What should an employer do if an employee is diagnosed with COVID-19? 

By Jenni Ives
  • Ensure the diagnosed employee does not return to the workplace and seeks appropriate medical care. 
  • Immediately notify the local health department and follow its guidance.
  • Identify and notify all employees who may have come into contact with the diagnosed employee while at the workplace. Notify those individuals and require 14 day quarantines for all impacted employees, in consultation with the local health department and legal counsel.
  • Identify any contractors, customers, clients, distributors or any other individual who may have been exposed to the diagnosed employee in the course of the employee's work. Consult legal counsel to notify these individuals of the potential exposure. 
  • Make sure to keep the identity of the diagnosed employee confidential.
  • Prepare to issue the following communications, as applicable:
    • Notification to impacted individuals who may have been exposed to the diagnosed employee during the course of work.
    • Notification to non-impacted employees about the matter and what the employer is doing to ensure workplace safety.
      • Consider developing FAQs to answer employee questions.
    • Notification to contractors entering the workplace about the matter and what the company is doing to ensure their safety.
    • Notification to clients, customers and distributors regarding the matter and what the company is doing to ensure the safety of the company's continued provision of services or products.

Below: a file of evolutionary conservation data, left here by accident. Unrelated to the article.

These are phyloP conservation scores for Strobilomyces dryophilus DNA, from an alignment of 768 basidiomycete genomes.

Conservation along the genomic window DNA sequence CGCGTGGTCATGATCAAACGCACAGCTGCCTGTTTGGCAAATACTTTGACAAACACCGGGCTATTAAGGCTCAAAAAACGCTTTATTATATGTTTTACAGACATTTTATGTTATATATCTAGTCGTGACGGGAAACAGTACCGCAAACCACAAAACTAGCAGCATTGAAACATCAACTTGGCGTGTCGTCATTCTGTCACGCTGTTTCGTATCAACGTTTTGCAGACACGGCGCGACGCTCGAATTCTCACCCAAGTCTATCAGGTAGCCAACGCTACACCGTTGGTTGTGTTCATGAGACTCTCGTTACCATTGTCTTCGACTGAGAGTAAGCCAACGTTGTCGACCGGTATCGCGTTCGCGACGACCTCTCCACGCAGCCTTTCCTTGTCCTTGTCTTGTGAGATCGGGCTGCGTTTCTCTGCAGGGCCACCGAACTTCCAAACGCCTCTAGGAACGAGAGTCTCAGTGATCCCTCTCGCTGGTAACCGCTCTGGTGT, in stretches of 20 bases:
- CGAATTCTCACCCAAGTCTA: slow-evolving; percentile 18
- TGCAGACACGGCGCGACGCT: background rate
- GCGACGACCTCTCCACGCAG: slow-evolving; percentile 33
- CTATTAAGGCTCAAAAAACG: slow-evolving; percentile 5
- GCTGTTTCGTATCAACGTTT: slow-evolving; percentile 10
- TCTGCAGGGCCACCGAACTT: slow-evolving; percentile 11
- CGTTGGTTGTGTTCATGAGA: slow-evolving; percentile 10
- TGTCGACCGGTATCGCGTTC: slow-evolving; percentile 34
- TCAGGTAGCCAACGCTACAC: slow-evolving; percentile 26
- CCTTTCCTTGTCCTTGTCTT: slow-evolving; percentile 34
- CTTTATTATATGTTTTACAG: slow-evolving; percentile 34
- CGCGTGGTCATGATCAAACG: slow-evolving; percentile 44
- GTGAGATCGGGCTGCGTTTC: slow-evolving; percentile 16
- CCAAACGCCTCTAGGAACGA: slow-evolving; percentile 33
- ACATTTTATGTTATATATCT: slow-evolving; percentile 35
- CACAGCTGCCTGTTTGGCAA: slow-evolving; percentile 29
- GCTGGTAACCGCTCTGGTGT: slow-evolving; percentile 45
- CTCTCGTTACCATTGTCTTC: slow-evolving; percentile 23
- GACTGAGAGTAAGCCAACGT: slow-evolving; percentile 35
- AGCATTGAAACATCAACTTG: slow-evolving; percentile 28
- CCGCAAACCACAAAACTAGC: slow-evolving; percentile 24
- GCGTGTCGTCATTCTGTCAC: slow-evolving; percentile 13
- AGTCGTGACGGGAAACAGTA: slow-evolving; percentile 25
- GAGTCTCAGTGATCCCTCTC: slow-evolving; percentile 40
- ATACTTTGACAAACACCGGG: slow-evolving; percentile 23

Note: We highly recommend working with legal counsel on these communications

  • Implement deep cleaning and sanitation measures recommended by the CDC and your local health department.
  • The employer may want to develop talking points for use in response to media inquiries.
    • Employers may find it useful to work with a public relations firm in conjunction with legal counsel.
    • Consider proactively preparing a news release, as well as social media talking points for use by the company in case it becomes necessary to address the issue on the company's LinkedIn page, Facebook, Twitter feed, etc.
    • Employers should remind their employees of the employer's social media policy and ask them to follow the policy when posting on social media.
  • Make sure to satisfy OSHA reporting obligations.
  • Prepare to notify impacted employees of benefits they may be entitled to, such as: EPSLA, EFMLEA, FMLA, sick leave or workers compensation.
  • Establish return to work procedures for impacted employees. Follow the recommendations of the CDC and your local health department and consult legal counsel about when it is appropriate to return impacted employees to work.
  • If an employer has not already, the employer should:
    • Implement remote work options, taking care to ensure the security of the employer's resources.
    • Implement social distancing measures.
    • Educate employees on proper hygiene measures, such as frequent hand washing, as recommended by the CDC and local health departments.
    • Implement travel policies, restricting business travel to hot spots and requiring self-quarantine after personal travel to hot spots.
    • Limit visitors entering the workplace. For those visitors who must enter the workplace, work with legal counsel to enact procedures to ensure the visitor does not create the risk of COVID-19 exposure.
    • Share Employee Assistance Program information with employees to enhance employee wellness during these uncertain times.
  • Employers should remain cognizant of anti-discrimination requirements under federal, state and local law and beware of treating employees differently based on a protected class (for example, age, national origin or disability). Employees should further ensure that their actions do not have a disparate impact on a particular protected class.

While these action items are intended to assist you to navigate an employee COVID-19 diagnosis, we urge you to follow all guidance provided by the federal government, state or local governments, the CDC, official health agencies and to consult your legal counsel.

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